Profitable Liat close to completing search for new CEO

Miami
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Liat is expected to soon finally appoint a permanent chief executive, more than a year after former chief Mark Darby left the Antigua-based regional carrier.

Brian Challenger has served as Liat's acting CEO since Darby's contract ended in April 2009. Challenger, who has led the carrier back to profitability after several years of consecutive losses, says a decision on a permanent appointment is imminent.

"I was asked to hold onto June. I expect a decision in the not so distant future," Challenger told ATI on the sidelines of last week's Low Cost Airlines World Americas conference.

Challenger declined to say if he would be willing to stay on as permanent CEO. Challenger was on Liat's board for three years before taking over the acting CEO position but this is his first experience as an airline executive.

"Sitting in the chair on a day-to-day basis is different. There are a lot of operational challenges that I wasn't aware of," he says.

Challenger is proud to point out that in 2009 Liat posted its first profit in about 10 years. He declined to provide specific figures but Liat ended the year with a "small profit" on both the operating and net levels.

Challenger says Liat cut capacity by "a little over 10%" last year, which helped the carrier better match demand. He says lower fuel costs also drove down overall operating costs, improving Liat's profitability. He says Liat was also fortunate in that there were no external factors in 2009, such as hurricanes, impacting operations.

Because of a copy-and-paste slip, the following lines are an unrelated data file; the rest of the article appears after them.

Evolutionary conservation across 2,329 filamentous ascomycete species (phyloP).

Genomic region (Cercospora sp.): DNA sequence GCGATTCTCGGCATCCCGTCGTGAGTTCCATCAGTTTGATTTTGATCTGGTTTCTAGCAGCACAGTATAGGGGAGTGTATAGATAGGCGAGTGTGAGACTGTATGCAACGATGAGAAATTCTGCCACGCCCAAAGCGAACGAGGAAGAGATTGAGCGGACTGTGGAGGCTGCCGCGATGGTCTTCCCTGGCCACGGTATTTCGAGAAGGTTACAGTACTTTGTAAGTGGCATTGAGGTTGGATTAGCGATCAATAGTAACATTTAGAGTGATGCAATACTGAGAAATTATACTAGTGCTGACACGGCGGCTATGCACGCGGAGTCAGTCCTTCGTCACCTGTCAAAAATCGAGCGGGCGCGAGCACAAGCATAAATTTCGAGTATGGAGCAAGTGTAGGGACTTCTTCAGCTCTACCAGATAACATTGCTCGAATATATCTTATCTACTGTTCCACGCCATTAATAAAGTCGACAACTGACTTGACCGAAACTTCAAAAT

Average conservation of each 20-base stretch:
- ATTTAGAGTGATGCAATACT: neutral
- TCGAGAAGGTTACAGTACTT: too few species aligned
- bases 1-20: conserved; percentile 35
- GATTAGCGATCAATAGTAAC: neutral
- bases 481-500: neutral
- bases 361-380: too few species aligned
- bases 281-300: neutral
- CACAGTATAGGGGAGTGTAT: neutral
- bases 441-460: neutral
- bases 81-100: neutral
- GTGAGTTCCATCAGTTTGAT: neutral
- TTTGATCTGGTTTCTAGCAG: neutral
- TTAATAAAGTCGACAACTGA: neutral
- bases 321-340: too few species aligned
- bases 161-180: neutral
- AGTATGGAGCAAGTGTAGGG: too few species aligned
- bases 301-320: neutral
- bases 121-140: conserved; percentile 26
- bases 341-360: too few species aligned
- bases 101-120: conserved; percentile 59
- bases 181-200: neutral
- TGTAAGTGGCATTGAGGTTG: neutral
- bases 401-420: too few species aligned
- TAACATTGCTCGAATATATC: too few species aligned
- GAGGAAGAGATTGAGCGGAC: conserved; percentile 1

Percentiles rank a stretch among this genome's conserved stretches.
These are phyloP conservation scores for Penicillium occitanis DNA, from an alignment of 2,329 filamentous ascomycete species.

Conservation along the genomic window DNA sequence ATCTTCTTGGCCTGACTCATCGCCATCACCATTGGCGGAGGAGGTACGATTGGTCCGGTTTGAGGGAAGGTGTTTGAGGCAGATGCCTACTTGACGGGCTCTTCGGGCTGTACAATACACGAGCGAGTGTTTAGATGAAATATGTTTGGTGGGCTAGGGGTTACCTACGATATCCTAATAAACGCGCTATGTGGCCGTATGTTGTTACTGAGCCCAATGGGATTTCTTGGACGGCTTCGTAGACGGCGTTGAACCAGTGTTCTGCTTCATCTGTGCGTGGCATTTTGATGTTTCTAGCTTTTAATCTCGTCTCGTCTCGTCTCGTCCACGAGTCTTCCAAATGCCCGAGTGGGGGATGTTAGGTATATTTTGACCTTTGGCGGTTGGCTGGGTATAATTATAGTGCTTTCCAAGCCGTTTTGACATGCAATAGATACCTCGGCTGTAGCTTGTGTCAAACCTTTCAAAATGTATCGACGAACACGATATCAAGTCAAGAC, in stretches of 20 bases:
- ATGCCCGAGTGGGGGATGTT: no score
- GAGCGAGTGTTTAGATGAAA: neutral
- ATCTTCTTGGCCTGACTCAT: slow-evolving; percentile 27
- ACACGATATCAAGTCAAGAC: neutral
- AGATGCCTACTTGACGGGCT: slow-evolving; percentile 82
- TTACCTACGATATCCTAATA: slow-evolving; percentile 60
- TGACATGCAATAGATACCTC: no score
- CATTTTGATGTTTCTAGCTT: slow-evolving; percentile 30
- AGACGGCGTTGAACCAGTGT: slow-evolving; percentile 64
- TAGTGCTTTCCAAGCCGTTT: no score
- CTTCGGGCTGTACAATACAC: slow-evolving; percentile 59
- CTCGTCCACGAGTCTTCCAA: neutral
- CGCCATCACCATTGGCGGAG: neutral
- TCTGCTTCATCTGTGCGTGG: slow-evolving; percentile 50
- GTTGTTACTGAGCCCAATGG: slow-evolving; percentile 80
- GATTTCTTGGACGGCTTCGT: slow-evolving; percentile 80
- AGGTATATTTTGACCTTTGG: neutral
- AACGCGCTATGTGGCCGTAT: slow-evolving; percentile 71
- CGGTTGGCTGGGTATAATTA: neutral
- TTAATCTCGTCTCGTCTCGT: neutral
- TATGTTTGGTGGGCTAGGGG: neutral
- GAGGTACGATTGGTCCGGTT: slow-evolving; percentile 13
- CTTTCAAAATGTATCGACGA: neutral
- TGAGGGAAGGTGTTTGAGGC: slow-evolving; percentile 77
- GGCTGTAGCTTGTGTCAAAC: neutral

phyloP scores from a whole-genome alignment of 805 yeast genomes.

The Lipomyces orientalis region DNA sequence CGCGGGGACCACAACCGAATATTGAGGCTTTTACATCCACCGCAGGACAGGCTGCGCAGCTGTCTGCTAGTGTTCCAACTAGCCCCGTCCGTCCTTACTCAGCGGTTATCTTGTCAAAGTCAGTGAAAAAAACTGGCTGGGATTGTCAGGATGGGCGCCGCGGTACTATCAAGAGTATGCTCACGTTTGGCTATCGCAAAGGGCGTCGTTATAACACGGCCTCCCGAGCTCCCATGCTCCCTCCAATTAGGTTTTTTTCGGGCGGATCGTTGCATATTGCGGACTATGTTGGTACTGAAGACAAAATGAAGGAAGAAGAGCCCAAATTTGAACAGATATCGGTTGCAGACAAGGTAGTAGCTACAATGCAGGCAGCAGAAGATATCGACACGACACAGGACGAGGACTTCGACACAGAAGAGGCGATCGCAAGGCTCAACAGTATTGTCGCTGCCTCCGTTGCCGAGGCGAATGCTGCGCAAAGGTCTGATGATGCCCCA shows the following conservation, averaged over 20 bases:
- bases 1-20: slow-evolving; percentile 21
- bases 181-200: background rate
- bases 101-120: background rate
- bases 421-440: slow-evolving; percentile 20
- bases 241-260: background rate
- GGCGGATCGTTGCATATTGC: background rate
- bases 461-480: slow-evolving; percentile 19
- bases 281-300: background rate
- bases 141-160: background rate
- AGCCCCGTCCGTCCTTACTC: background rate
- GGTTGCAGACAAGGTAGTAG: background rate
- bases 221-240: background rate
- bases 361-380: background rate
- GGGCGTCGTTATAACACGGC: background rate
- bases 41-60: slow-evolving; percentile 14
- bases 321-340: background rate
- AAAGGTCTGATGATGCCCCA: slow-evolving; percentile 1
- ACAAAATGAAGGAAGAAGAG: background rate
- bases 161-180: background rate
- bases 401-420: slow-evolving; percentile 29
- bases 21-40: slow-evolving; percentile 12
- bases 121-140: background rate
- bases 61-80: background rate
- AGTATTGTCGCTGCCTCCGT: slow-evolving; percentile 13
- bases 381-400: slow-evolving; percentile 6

He acknowledges that revenues were down but yields were improved and ancillary revenues were up. Challenger says the increase in ancillary revenues was mainly driven by the introduction of a fee for a second checked bag which was introduced in 2008.

He says Liat has borrowed several elements of the low-cost business model but will never fully take on the budget airline model. He points out 25% of Liat's business is feeding long-haul full-service carriers which serve the Caribbean.

Charter revenues, which account for about 5% of Liat's total turnover, were also up in 2009. Cargo revenues were not significant as the carrier has limited belly cargo capacity and no freighters. But Liat is starting to focus more on cargo and is now in the process of converting one of its Bombardier Dash 8 Q100s into a freighter.

"It [cargo] is not a big item for us. We intend to expand it. We think it will be profitable," Challenger says.

Liat hopes to remain profitable in 2010 but Challenger acknowledges the carrier has been impacted by the recent devaluation of the euro, which could drive down visitor traffic throughout the Caribbean. "It's never an easy ride. The fall in the euro is already hurting us with forward bookings," Challenger says.